Whether you're a working architect, studying architecture, or active in another creative field, architecture is all around us and one of the readiest sources of visual inspiration we all have. But you can never stop learning about architecture, and here are some of the best new reads to invigorate your love for the discipline and teach you things you didn't know.
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1. Fast Company Innovation by Design by Stephanie Mehta
Design has gone from often being an afterthought to a critical part of doing business in today's economy. Some of the world's biggest brands, including Apple, Airbnb, Google and Tesla, have made human-centred design a hallmark of their brands. Design is having a moment right now, from fashion to architecture to office plans and from digital processes to artisanal craftsmanship.
Edited by Stephanie Mehta, this book from Fast Company offers a comprehensive and lively look at the way design has permeated all areas of life and work. It's essential reading for anyone seeking to understand the ways that design is fundamentally changing and enhancing business and daily life.
2. Architecture for Health by Christine Nickl-Weller and Hans Nickl
If there was a time to focus on the design of our hospitals, it's now. So this book by Christine Nickl-Weller and Hans Nickl could not be more timely. Having been engaged in the field of hospital construction for 40 years, they view the hospital on a variety of levels. This holistic view is enriched by contributions from renowned authors from disciplines as diverse as psychology, health management, landscape architecture and art history.
3. The Barbican Estate by Stefi Orazi Studio
This intriguing study of London's unique Barbican Estate was published in 2019 to make the 50th anniversary of the first residents moving in. It takes both a micro and macro approach, looking at the design of the individual flats as well as the development's status as a Brutalist icon.
Author and designer Stefi Orazi interviews residents past and present, giving an insight into how life on the estate has changed over the decades. The book also includes fascinating texts by leading architects and design critics, including John Allan of Avanti Architects and Charles Holland of Charles Holland Architects.
4. The Secret Life of the Modern House by Dominic Bradbury
Over the last century, nothing short of a design revolution has transformed our houses and the spaces within them. In this ground-breaking book, architectural and design writer Dominic Bradbury charts the course of this voyage, from the late 19th century through to the houses of today. Over 19 themed chapters, he explains the way our houses have been reinvented while taking in the giants of Art Deco, influential Modernists including Le Corbusier and Frank Lloyd Wright, and post-war innovators such as Eero Saarinen and Philip Johnson.
5. Airport Wayfinding by Heike Nehl and Sibylle Schlaich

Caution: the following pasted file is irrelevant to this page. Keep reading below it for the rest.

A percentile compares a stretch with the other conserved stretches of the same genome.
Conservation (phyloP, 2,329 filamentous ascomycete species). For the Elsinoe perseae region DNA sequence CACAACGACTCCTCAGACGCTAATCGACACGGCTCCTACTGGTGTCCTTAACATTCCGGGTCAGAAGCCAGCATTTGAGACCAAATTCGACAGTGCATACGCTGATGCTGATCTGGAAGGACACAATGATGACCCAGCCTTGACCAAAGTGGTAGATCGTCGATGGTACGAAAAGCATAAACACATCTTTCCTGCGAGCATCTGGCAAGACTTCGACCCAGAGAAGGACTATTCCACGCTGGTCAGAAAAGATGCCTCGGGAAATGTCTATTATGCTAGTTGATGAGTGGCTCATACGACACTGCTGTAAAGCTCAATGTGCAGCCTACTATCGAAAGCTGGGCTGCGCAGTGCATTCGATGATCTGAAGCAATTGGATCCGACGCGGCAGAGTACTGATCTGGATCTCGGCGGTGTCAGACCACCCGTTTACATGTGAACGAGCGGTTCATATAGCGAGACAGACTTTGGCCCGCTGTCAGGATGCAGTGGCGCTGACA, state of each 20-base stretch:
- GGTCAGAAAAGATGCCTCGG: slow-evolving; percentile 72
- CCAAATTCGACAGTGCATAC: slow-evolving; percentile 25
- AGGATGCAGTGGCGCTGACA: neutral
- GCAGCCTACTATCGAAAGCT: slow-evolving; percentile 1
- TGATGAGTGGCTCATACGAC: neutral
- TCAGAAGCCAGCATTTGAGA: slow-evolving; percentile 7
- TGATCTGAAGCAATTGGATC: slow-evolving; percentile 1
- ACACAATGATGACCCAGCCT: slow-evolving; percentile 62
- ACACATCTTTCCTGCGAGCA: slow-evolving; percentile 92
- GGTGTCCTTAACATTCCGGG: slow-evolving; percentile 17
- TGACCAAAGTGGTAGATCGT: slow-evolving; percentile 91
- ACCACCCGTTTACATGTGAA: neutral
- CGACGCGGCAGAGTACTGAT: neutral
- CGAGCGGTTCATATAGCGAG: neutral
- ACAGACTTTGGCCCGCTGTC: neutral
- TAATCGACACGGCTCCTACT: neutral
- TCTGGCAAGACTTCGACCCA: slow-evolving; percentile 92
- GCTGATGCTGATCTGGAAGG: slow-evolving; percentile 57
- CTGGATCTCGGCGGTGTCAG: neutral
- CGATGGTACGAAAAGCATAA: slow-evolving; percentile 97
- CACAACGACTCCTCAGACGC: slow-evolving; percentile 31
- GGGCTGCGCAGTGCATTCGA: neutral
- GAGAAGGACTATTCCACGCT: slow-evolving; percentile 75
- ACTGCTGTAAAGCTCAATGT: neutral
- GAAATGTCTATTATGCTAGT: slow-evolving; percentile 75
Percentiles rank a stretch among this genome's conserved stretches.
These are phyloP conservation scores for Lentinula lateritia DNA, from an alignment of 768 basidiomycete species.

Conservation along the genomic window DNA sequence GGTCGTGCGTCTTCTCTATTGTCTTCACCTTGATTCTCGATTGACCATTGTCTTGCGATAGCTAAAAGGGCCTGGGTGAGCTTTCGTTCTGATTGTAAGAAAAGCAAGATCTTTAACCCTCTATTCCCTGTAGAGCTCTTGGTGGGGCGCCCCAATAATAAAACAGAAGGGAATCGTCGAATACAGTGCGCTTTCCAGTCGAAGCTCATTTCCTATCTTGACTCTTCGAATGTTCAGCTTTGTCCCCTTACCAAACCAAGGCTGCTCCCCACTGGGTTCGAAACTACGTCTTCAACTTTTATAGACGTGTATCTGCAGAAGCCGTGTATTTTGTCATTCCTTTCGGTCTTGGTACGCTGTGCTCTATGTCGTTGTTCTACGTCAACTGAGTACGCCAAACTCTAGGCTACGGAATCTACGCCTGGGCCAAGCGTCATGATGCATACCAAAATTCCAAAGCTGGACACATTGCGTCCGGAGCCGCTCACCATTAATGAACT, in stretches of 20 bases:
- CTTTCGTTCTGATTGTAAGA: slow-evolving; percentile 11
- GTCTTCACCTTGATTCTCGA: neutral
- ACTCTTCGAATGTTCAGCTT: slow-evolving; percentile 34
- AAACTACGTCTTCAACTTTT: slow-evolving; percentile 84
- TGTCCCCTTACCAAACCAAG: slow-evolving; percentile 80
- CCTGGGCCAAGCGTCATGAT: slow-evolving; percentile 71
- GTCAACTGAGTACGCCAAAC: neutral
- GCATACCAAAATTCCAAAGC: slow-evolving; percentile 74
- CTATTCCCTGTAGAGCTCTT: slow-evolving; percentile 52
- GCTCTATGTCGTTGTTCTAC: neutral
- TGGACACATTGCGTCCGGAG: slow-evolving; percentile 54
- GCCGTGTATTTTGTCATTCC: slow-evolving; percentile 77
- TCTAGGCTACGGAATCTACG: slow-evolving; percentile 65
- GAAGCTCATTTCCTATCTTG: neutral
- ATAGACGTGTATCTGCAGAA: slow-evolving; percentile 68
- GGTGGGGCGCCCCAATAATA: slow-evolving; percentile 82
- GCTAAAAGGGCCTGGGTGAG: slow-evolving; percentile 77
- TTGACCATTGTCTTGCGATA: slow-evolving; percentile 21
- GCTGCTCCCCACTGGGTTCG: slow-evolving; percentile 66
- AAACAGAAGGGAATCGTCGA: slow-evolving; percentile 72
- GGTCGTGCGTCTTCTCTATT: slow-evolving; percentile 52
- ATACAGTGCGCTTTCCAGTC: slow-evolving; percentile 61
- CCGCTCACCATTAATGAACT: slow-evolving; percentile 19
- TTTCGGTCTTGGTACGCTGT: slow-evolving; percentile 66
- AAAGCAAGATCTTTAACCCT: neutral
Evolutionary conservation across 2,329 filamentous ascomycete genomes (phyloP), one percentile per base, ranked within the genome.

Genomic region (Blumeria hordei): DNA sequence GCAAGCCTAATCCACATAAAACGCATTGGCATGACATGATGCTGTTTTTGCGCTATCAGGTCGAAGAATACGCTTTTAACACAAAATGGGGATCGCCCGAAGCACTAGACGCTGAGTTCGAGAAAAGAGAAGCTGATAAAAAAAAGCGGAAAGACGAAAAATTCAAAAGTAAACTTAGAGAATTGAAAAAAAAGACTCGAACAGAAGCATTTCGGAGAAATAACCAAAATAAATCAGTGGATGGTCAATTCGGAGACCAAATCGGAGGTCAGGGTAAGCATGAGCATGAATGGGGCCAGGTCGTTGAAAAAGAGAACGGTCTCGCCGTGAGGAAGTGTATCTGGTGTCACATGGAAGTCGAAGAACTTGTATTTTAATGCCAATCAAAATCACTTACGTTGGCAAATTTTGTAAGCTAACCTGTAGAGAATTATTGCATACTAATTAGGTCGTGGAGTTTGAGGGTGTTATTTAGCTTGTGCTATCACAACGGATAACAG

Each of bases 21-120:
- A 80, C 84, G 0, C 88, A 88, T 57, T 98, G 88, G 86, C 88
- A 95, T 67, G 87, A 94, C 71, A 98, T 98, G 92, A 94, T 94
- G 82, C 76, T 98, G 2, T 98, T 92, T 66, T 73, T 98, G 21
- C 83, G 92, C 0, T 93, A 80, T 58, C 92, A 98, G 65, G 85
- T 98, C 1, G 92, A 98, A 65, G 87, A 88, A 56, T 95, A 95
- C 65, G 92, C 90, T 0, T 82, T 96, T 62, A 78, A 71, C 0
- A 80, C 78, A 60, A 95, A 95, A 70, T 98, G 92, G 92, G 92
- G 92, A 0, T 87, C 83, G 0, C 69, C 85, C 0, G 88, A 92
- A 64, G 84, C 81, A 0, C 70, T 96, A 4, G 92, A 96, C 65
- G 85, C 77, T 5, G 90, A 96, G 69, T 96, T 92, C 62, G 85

The design of airport wayfinding is somewhat of a paradox. On the other hand, airports represent hypermodern functional environments in which processes are internationally standardised and maximally efficient. On the one hand, the history and the design heritage of the particular country can often be identified through its airport, and local characteristics are intensified and reinforced, sometimes stereotypically.
The authors, both specialists in the field, decipher the process of creating airport wayfinding, trace its emergence and evolution over the decades, and assess the wayfinding systems of approximately 70 airports.
6. The Monocle Book of Homes by Nolan Giles and Tyler Brûlé
Good homes are places that sustain you, inspire you and tell your story thanks to their architecture, use of materials and contents. These are the attributes that global business briefing Monocle has always celebrated when covering residences in its design and architecture pages.
Now it brings everything together in one book that explores individual homes, housing projects old and new, communities of self-builders, and even whole neighbourhoods. Monocle has also recruited key thinkers, writers and designers to share their perspectives in a series of fascinating essays.
7. Out of the Woods by Heike Nehl and Sibylle Schlaich
Timber is fast emerging as a sustainable material of choice, and thanks to recent technological advances, it's a safe and sturdy alternative to concrete. Out of the Woods explores the innovative and inspiring ways architects are using this universal building material, from grand Alpine escapes to tropical getaways, plywood penthouses to mass timber high-rises.
The Brutalist aesthetic is enjoying a renaissance, and here's the most wide-ranging investigation ever undertaken into one of architecture's most powerful movements. It features more than 850 Brutalist buildings ― existing and demolished, classic and contemporary ― organised geographically into nine continental regions. It all adds up to one inescapable truth: that Brutalism was, and continues to be, a truly international architectural phenomenon.